Erase the collective memory from our museums; remove the musical bands from our schools and choirs from our communities; lose the plays and dance from our theatres or the books from our libraries; expunge our festivals, literature and painting, and what you're left with is a society bereft of a national conversation … about its identity or anything else.
Art brings an alternative perspective and helps us understand the human condition. The Arts, as a catalyst of change, must be used as a medium of confronting personal, social or political issues through criticism of the world as it is and a vision of the world as it might be.
Italian artist Michelangelo Pistoletto says "The artist must be everywhere, not only in galleries and museums; h/she e must participate in every possible activity. The artist must be the sponsor of thought in different human enterprises, on all levels, from execution to decision-making."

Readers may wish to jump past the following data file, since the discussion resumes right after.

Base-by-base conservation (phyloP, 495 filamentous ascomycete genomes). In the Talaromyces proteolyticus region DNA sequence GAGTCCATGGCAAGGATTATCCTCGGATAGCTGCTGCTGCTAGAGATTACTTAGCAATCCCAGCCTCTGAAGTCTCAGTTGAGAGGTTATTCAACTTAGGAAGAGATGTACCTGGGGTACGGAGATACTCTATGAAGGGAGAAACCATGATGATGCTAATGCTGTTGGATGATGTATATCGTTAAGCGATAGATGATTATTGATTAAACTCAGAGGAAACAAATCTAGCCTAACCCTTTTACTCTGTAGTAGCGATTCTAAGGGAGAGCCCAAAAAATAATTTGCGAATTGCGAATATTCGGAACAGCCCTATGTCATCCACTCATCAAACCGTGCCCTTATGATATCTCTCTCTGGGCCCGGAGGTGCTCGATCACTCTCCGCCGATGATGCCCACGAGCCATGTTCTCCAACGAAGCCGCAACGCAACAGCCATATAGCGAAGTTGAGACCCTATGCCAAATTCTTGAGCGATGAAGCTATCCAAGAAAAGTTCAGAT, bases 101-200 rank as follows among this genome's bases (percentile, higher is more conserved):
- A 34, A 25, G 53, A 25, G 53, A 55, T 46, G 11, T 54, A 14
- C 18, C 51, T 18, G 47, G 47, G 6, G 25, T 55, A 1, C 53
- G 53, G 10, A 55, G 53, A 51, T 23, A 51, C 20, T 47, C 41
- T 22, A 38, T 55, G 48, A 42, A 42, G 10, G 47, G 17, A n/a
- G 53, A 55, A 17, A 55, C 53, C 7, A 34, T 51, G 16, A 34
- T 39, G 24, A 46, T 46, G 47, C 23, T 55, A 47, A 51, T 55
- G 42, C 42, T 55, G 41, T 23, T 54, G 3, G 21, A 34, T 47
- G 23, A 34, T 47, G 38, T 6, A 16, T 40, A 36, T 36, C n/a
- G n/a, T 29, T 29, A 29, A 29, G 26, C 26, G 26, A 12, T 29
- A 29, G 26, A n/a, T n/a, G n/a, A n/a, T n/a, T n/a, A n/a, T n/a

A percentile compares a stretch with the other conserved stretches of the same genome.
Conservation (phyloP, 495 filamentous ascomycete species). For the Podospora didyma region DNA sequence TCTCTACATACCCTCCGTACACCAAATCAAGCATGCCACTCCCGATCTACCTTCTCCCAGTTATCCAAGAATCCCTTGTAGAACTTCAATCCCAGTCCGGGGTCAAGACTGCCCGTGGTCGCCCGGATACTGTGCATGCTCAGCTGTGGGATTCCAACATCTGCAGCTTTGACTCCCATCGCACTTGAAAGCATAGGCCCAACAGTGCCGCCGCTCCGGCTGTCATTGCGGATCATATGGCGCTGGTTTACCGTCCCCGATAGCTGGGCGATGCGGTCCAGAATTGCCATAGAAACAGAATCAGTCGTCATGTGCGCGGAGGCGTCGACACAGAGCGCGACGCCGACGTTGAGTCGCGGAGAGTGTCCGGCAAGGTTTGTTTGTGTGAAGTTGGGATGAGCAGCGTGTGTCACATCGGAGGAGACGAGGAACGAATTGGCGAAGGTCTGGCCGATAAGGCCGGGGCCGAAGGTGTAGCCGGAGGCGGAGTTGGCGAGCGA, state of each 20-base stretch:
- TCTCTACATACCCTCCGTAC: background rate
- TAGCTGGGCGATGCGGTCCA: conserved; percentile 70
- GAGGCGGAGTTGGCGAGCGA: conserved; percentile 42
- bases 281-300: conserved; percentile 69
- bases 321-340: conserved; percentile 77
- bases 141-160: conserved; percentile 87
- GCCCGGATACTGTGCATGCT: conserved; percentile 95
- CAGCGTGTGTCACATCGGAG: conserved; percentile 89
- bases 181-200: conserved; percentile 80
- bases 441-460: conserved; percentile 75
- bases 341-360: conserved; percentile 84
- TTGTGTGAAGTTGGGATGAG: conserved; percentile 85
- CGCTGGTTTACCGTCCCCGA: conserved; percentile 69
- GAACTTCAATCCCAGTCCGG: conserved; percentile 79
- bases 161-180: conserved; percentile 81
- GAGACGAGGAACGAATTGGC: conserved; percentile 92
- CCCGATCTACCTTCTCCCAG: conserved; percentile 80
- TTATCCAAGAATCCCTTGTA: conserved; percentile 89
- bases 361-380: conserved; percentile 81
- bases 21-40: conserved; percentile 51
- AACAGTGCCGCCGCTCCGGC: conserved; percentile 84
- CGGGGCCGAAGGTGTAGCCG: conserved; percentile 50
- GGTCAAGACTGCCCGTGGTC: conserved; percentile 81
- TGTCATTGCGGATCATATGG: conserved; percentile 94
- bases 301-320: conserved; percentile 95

Art has the power to influence the mind, create hope and help reinterpret the present. Art cannot successfully fulfil its role in society without the support and participation of community. It is also the community's responsibility to embrace and engage. A community such as Atina when it offers smiles and open arms in welcome and gives artists the time and space to reflect, it gives itself a shot of new energy, a new way of life. By being inclusive of arts, Atina becomes more about the culture, tradition and less about the commerce and capitalism that has overtaken most modern cities and towns. It becomes more about sharing the good with many rather than a few.
Nina Simone, an African American singer song writer and political activist said “It is the artists duty to reflect the times as it is what that defines us as a society”.
I believe it is the duty of society to be open and inclusive and believe in the artistic vision, even if it for a few seconds.